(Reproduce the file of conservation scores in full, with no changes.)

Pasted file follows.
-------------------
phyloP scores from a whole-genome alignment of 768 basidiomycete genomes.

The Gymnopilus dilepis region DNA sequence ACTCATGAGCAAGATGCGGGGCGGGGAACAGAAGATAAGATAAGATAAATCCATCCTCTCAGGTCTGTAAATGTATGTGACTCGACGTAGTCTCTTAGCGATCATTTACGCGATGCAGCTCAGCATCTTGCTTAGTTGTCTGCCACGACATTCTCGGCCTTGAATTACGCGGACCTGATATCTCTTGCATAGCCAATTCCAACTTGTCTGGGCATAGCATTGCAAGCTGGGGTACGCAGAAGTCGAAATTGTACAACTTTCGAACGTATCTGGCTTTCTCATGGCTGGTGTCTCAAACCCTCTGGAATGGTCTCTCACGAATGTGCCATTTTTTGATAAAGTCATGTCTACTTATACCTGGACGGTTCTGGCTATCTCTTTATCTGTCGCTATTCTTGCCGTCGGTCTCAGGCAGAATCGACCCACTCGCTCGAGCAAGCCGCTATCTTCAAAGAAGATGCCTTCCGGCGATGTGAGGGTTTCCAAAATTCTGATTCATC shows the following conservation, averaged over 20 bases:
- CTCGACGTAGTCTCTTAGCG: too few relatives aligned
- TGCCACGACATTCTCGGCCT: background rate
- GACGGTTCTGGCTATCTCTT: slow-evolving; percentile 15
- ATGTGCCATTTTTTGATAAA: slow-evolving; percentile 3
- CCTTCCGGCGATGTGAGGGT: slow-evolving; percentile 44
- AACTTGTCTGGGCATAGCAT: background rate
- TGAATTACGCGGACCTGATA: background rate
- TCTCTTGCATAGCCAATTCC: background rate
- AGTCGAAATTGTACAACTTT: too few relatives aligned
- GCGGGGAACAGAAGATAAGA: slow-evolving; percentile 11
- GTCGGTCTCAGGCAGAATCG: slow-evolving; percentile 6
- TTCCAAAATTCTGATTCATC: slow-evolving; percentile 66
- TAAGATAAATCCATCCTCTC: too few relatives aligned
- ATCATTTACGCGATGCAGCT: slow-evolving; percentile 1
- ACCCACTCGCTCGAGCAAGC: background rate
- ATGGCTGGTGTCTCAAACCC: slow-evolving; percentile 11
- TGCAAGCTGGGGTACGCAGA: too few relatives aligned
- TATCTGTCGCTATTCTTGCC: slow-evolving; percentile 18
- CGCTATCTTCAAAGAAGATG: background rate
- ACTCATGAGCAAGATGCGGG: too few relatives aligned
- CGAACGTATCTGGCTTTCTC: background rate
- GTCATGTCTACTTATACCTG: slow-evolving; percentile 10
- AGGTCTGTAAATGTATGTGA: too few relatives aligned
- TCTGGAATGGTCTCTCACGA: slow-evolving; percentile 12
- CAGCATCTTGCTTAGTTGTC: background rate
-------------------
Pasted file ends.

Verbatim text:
phyloP scores from a whole-genome alignment of 768 basidiomycete genomes.

The Gymnopilus dilepis region DNA sequence ACTCATGAGCAAGATGCGGGGCGGGGAACAGAAGATAAGATAAGATAAATCCATCCTCTCAGGTCTGTAAATGTATGTGACTCGACGTAGTCTCTTAGCGATCATTTACGCGATGCAGCTCAGCATCTTGCTTAGTTGTCTGCCACGACATTCTCGGCCTTGAATTACGCGGACCTGATATCTCTTGCATAGCCAATTCCAACTTGTCTGGGCATAGCATTGCAAGCTGGGGTACGCAGAAGTCGAAATTGTACAACTTTCGAACGTATCTGGCTTTCTCATGGCTGGTGTCTCAAACCCTCTGGAATGGTCTCTCACGAATGTGCCATTTTTTGATAAAGTCATGTCTACTTATACCTGGACGGTTCTGGCTATCTCTTTATCTGTCGCTATTCTTGCCGTCGGTCTCAGGCAGAATCGACCCACTCGCTCGAGCAAGCCGCTATCTTCAAAGAAGATGCCTTCCGGCGATGTGAGGGTTTCCAAAATTCTGATTCATC shows the following conservation, averaged over 20 bases:
- CTCGACGTAGTCTCTTAGCG: too few relatives aligned
- TGCCACGACATTCTCGGCCT: background rate
- GACGGTTCTGGCTATCTCTT: slow-evolving; percentile 15
- ATGTGCCATTTTTTGATAAA: slow-evolving; percentile 3
- CCTTCCGGCGATGTGAGGGT: slow-evolving; percentile 44
- AACTTGTCTGGGCATAGCAT: background rate
- TGAATTACGCGGACCTGATA: background rate
- TCTCTTGCATAGCCAATTCC: background rate
- AGTCGAAATTGTACAACTTT: too few relatives aligned
- GCGGGGAACAGAAGATAAGA: slow-evolving; percentile 11
- GTCGGTCTCAGGCAGAATCG: slow-evolving; percentile 6
- TTCCAAAATTCTGATTCATC: slow-evolving; percentile 66
- TAAGATAAATCCATCCTCTC: too few relatives aligned
- ATCATTTACGCGATGCAGCT: slow-evolving; percentile 1
- ACCCACTCGCTCGAGCAAGC: background rate
- ATGGCTGGTGTCTCAAACCC: slow-evolving; percentile 11
- TGCAAGCTGGGGTACGCAGA: too few relatives aligned
- TATCTGTCGCTATTCTTGCC: slow-evolving; percentile 18
- CGCTATCTTCAAAGAAGATG: background rate
- ACTCATGAGCAAGATGCGGG: too few relatives aligned
- CGAACGTATCTGGCTTTCTC: background rate
- GTCATGTCTACTTATACCTG: slow-evolving; percentile 10
- AGGTCTGTAAATGTATGTGA: too few relatives aligned
- TCTGGAATGGTCTCTCACGA: slow-evolving; percentile 12
- CAGCATCTTGCTTAGTTGTC: background rate